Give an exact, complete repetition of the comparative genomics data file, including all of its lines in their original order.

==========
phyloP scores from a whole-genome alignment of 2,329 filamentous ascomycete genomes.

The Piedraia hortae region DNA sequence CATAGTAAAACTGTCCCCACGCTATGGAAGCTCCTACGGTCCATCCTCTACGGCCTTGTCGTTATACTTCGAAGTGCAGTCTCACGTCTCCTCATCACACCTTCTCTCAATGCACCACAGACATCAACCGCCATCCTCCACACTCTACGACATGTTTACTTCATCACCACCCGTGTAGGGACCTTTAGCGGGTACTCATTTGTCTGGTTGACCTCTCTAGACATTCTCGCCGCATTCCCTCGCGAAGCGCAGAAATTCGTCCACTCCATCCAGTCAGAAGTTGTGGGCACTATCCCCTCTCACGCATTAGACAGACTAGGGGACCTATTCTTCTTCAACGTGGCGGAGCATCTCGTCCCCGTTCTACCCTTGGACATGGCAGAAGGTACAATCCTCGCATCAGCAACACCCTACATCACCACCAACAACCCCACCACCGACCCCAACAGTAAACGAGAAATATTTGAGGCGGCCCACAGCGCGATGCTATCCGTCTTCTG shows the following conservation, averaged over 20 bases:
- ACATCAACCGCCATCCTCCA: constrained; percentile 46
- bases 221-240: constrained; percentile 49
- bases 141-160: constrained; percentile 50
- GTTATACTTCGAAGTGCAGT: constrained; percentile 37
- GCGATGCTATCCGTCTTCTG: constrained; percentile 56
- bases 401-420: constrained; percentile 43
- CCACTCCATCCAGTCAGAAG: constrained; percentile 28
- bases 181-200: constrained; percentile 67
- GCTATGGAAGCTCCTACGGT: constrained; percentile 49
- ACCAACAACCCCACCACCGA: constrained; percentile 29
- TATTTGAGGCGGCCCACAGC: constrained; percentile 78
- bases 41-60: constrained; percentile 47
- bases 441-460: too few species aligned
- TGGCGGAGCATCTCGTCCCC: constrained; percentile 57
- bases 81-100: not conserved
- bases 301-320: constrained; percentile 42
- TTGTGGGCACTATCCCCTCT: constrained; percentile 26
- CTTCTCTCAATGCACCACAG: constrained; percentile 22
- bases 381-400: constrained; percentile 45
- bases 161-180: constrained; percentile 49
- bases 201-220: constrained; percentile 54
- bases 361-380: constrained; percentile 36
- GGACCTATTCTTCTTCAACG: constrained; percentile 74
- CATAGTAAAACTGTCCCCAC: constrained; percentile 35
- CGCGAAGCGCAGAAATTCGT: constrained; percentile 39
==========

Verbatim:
phyloP scores from a whole-genome alignment of 2,329 filamentous ascomycete genomes.

The Piedraia hortae region DNA sequence CATAGTAAAACTGTCCCCACGCTATGGAAGCTCCTACGGTCCATCCTCTACGGCCTTGTCGTTATACTTCGAAGTGCAGTCTCACGTCTCCTCATCACACCTTCTCTCAATGCACCACAGACATCAACCGCCATCCTCCACACTCTACGACATGTTTACTTCATCACCACCCGTGTAGGGACCTTTAGCGGGTACTCATTTGTCTGGTTGACCTCTCTAGACATTCTCGCCGCATTCCCTCGCGAAGCGCAGAAATTCGTCCACTCCATCCAGTCAGAAGTTGTGGGCACTATCCCCTCTCACGCATTAGACAGACTAGGGGACCTATTCTTCTTCAACGTGGCGGAGCATCTCGTCCCCGTTCTACCCTTGGACATGGCAGAAGGTACAATCCTCGCATCAGCAACACCCTACATCACCACCAACAACCCCACCACCGACCCCAACAGTAAACGAGAAATATTTGAGGCGGCCCACAGCGCGATGCTATCCGTCTTCTG shows the following conservation, averaged over 20 bases:
- ACATCAACCGCCATCCTCCA: constrained; percentile 46
- bases 221-240: constrained; percentile 49
- bases 141-160: constrained; percentile 50
- GTTATACTTCGAAGTGCAGT: constrained; percentile 37
- GCGATGCTATCCGTCTTCTG: constrained; percentile 56
- bases 401-420: constrained; percentile 43
- CCACTCCATCCAGTCAGAAG: constrained; percentile 28
- bases 181-200: constrained; percentile 67
- GCTATGGAAGCTCCTACGGT: constrained; percentile 49
- ACCAACAACCCCACCACCGA: constrained; percentile 29
- TATTTGAGGCGGCCCACAGC: constrained; percentile 78
- bases 41-60: constrained; percentile 47
- bases 441-460: too few species aligned
- TGGCGGAGCATCTCGTCCCC: constrained; percentile 57
- bases 81-100: not conserved
- bases 301-320: constrained; percentile 42
- TTGTGGGCACTATCCCCTCT: constrained; percentile 26
- CTTCTCTCAATGCACCACAG: constrained; percentile 22
- bases 381-400: constrained; percentile 45
- bases 161-180: constrained; percentile 49
- bases 201-220: constrained; percentile 54
- bases 361-380: constrained; percentile 36
- GGACCTATTCTTCTTCAACG: constrained; percentile 74
- CATAGTAAAACTGTCCCCAC: constrained; percentile 35
- CGCGAAGCGCAGAAATTCGT: constrained; percentile 39